How will your life change when the supply of tantalum dries up? You may have never heard of this unusual metal, but without it smartphones would be instantly less omniscient, video game systems would falter, and laptops fail. Tantalum is not alone. Rhodium. Osmium. Niobium. Such refugees from the bottom of the periodic table are key components of many consumer products like cell phones, hybrid car batteries, and flat screen televisions, as well as sophisticated medical devices and even weapon systems. Their versatile properties have led manufacturers to seek these elements out to maximize longevity, value, and efficiency, but not without a human price.
In addition to explaining the chemistry behind rare earth metals, Rare delves into the economic and geopolitical issues surrounding these “conflict minerals,” blending tales of financial and political struggles with glimpses into the human lives that are shattered by the race to secure them. In the past decade, the Congo has been ravaged by tribal wars fought to obtain control of tantalum, tungsten, and tin supplies in the region, with over five million people dying at the crossroads of supply and demand. A burgeoning black market in China, Africa, and India is propped up by school-age children retrieving and purifying these metals while risking their lives and health in the process. Fears of future political struggles inside China, the world’s largest supplier of these metals, have already sent the United States, Great Britain, and Japan racing to find alternative sources.
Will scientists be able to create lab substitutes for some or all of these metals? Will Afghanistan be the next big supplier of rare metals? What happens when the limited supply runs out? Whatever the answers, it is clear that our modern lifestyle, dependent on technology, is far from stable.
About the Author
Keith Veronese holds a PhD in Chemistry and has written for Gawker Media extensively, particularly for their science site io9. He has also written for Alpha Brand Media's family of websites and in magazines published by TwoMorrows Publishing. He is the author of Plugged In: Comic Book Professionals Working in the Video Game Industry.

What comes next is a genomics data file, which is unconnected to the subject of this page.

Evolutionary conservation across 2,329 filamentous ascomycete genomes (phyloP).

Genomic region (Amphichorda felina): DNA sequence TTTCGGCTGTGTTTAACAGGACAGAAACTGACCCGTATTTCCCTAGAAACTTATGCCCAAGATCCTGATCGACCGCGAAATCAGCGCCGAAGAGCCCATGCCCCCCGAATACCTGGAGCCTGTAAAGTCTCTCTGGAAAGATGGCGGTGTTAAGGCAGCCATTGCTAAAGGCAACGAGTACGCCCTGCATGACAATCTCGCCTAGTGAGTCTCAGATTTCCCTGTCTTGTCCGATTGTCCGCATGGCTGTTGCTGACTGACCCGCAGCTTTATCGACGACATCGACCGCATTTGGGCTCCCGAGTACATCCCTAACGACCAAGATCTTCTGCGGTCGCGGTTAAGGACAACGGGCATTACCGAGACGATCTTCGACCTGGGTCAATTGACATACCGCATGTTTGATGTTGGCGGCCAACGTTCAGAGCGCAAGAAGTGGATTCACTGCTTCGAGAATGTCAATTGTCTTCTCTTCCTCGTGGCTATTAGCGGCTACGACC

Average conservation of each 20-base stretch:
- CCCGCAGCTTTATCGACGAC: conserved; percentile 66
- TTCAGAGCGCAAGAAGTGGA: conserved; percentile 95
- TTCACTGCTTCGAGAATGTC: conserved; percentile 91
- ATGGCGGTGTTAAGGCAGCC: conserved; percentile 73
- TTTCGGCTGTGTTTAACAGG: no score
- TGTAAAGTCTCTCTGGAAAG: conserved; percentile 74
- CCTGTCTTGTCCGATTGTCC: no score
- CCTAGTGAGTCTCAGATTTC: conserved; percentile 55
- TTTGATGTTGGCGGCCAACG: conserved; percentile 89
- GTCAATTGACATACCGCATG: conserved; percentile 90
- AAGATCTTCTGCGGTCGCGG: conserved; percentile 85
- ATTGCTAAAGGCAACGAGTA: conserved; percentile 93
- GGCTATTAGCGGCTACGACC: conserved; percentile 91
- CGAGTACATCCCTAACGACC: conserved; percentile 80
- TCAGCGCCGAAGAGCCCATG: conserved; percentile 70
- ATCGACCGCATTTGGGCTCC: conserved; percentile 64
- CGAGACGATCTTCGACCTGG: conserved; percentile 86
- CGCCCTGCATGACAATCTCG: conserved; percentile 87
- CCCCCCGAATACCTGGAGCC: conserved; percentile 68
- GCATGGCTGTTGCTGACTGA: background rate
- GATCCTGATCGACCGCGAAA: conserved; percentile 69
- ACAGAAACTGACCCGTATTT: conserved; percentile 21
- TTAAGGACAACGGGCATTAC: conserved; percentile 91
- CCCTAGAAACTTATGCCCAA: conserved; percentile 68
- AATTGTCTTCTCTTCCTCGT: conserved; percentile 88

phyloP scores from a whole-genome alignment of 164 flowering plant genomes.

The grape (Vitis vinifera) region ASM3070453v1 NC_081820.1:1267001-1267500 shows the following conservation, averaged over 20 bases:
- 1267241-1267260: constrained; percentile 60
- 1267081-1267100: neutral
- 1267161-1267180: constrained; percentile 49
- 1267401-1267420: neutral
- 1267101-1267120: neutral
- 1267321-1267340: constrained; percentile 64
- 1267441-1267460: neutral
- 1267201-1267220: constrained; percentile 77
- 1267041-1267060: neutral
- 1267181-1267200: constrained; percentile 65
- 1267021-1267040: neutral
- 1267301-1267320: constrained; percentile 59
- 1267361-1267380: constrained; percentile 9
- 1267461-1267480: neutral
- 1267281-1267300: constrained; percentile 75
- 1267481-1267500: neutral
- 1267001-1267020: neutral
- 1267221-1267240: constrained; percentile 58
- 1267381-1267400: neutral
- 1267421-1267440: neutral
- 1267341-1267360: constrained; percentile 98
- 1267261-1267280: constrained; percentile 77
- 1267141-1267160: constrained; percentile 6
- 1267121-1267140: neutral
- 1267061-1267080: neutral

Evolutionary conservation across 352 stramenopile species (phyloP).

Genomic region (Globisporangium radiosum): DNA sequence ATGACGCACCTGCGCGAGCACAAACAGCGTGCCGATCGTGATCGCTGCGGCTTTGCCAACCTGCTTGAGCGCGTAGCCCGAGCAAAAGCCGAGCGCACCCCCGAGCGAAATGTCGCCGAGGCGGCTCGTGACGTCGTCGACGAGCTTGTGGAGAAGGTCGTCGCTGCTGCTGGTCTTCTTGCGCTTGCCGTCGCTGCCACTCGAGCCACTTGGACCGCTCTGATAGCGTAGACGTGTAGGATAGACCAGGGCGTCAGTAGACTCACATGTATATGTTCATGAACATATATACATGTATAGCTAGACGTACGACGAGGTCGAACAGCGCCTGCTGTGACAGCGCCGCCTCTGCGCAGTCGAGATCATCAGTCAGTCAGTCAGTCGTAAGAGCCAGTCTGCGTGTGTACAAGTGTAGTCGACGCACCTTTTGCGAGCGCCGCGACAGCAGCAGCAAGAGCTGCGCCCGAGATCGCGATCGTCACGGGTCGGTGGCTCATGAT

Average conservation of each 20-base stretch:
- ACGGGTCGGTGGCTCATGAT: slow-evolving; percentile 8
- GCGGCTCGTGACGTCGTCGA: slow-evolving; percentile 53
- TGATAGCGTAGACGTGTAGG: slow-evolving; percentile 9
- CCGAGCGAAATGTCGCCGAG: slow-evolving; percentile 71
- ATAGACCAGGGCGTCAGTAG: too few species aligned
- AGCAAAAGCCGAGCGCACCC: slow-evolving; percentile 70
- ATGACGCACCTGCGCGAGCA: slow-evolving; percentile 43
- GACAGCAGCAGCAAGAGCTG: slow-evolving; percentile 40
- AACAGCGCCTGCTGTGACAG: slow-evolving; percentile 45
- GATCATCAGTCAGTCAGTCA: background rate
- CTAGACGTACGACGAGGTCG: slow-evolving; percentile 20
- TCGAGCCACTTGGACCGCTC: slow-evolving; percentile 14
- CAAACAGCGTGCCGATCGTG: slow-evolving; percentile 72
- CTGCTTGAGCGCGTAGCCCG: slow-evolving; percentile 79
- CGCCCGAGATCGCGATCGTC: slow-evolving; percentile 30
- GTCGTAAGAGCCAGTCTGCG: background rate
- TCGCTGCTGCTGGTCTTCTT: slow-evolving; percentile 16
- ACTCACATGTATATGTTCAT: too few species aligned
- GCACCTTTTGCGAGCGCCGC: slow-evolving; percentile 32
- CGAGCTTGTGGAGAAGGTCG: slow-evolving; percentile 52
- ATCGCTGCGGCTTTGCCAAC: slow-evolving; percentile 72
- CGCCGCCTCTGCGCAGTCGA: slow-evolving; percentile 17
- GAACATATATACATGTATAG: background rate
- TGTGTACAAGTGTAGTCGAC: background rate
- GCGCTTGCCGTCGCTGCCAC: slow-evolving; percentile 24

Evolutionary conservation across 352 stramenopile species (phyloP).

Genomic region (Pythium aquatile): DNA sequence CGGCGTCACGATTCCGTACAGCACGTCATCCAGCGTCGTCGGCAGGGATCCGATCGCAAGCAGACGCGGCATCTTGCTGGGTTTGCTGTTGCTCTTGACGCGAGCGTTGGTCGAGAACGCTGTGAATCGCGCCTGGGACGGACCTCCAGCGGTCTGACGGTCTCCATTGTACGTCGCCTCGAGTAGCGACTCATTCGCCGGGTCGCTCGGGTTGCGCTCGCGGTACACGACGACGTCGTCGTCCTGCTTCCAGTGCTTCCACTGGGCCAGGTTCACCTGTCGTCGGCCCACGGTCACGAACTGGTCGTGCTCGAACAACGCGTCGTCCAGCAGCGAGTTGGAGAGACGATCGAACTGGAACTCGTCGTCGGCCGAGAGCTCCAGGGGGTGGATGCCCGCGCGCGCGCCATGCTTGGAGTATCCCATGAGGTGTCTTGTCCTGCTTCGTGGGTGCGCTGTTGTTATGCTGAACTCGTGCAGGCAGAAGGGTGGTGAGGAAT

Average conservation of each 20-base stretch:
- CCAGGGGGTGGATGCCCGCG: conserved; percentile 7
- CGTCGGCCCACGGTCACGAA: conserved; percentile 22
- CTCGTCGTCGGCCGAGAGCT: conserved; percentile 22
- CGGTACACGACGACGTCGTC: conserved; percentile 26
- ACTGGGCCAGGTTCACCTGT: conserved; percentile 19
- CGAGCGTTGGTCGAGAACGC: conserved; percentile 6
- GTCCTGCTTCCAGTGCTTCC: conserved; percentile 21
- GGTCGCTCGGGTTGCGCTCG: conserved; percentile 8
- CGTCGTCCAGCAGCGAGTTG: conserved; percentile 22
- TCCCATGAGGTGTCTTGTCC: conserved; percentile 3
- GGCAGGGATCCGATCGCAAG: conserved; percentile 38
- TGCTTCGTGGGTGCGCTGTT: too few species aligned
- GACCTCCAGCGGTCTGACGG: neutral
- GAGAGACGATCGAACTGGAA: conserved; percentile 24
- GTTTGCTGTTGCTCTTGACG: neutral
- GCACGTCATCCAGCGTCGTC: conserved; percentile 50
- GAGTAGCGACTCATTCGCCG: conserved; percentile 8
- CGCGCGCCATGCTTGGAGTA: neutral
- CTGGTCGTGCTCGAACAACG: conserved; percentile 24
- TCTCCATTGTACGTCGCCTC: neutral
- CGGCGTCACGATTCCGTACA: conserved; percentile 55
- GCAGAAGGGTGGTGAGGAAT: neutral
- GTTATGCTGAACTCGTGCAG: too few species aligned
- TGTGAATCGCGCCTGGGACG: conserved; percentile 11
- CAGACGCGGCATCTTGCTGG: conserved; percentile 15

"Engaging, eclectic…. Veronese’s analyses of the various factors affecting supply of these metals adds up to a good overview.... Rare makes powerful points about the consequences of conspicuous consumption.” —Nature
"The underlying science is accessible and is deftly combined with comments on the often-overlooked societal implications of the planet’s chemical make-up. Viewed as a kind of ‘essential guide’ to crucial elements, Rare outlines their increasing geopolitical importance in the modern world.” —BBC Focus Magazine
“Delves into history, mineral science, politics, and numerous other fields with impressive ease…. Rare is precisely that: a rarity, a book loaded with information that never bores or talks down to the reader. And this book will only grow more relevant in the coming years.” —San Francisco Book Review
“A fascinating and easy-to-follow guide to an obscure but hugely important subject, one that will be in the headlines every day once our grandchildren are adults; and for anyone who is curious about what makes the teeny-tiny devices of our modern world work as well as they do, this is well worth picking up.” —Chicago Center for Literature and Photography
“Rare is a clear and entertaining account of the fascinating properties of rare earths, their importance to the world, and the unique roles only they can play in many high-tech devices."
—Theodore Gray, author of The Elements: A Visual Exploration and Molecules: The Elements and the Architecture of Everything